From an American politics point of view, it’s a really neat attempt to bridge the concerns about big government that threatens freedom and the desire for a responsive, robust government to accomplish the public good.

So this is basically the opposite.

Like, literally the frickin’ opposite of everything the people of Rojava have been going for.

So yeah, not going to fly, I don’t think.

So lets finish up by looking at the background to all this: the kinetic static.

Violence on the Ground

Good news is that the patrols are continuing.

In various combinations depending on location.

It remains to be seen how well they’ll work out though.

RUDAW: Mustafa Bali: Turkey continues to violate ceasefire deals, targets Kurds

Mustafa Bali, head of the Syrian Democratic Forces (SDF) media office, told Rudaw on Sunday that Turkey has launched 200 attacks outside of the ceasefire-designated areas of northern Syria, has occupied 80 villages, and committed mass killings in flagrant disregard for US and Russian-brokered deals.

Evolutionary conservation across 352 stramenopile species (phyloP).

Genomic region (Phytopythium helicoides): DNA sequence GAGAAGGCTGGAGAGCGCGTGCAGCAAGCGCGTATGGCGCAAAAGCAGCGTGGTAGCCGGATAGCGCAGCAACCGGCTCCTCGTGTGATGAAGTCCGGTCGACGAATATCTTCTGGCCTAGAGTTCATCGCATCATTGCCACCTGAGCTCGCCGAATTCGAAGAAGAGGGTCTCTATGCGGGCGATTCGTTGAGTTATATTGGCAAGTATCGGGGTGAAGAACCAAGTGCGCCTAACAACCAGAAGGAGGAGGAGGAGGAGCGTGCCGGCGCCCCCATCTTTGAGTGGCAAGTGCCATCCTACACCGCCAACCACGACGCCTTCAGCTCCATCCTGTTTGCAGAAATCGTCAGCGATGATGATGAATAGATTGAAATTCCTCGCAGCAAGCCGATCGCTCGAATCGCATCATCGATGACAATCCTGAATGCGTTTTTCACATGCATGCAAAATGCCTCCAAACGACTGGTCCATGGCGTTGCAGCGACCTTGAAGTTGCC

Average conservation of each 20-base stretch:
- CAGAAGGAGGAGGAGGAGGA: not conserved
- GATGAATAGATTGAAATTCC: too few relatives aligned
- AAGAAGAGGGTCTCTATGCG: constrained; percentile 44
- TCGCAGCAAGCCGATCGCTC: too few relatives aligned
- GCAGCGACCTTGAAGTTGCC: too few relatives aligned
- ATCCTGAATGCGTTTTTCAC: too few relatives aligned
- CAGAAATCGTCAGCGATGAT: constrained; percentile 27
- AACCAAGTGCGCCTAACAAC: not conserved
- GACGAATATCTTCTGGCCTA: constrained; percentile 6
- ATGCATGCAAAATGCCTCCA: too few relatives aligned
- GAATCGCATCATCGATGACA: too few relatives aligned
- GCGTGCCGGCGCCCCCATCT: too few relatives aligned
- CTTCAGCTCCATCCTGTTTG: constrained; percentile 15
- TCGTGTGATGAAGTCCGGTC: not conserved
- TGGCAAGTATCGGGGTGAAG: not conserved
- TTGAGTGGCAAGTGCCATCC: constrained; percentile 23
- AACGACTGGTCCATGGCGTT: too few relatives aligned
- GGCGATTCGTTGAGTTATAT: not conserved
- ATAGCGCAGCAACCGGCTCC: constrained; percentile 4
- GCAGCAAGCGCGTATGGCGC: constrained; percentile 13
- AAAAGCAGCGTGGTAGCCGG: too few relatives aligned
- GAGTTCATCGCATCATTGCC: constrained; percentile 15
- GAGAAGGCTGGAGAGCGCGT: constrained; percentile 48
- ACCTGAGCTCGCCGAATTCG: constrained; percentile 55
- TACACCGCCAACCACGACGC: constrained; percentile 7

Speaking to Rudaw in Erbil, Bali said although the US decision to pull out of northern Syria created “hopelessness” among Kurdish forces, the SDF does not consider it a betrayal, because US troops continue to act as a “guarantor” in Derik, Qamishli, and Kobane.

Amid reports of further talks between Syria’s Kurds and the regime of Bashar al-Assad, Bali said the SDF will only engage in talks with Damascus to strike a political deal. Regime institutions will not be allowed to return to the Autonomous Administration region under the guise of a military deal, he added.

Turkey is trying to convince the international community to designate the SDF and other Kurdish forces as terrorists. Bali said “the world is not a fool” and has struck deals with the SDF to fight ISIS terrorists.

So yeah, there hasn’t been a lot of reason in the past for this to be particularly promising, Russia’s new affection for buzzing the tower with helicopters notwithstanding.

So I’ll just end-end with a brief rundown of the kinds of generalized but sporadic violence going on—just recall that this isn’t really a true cease fire but a component of the broader, more subtle campaign of ethnic cleansing.

So anyway, skirmishing, theft, fighting, bad guy stuff, etc.

The best parts are always when the bad guys start fighting with each other.

In case you missed it.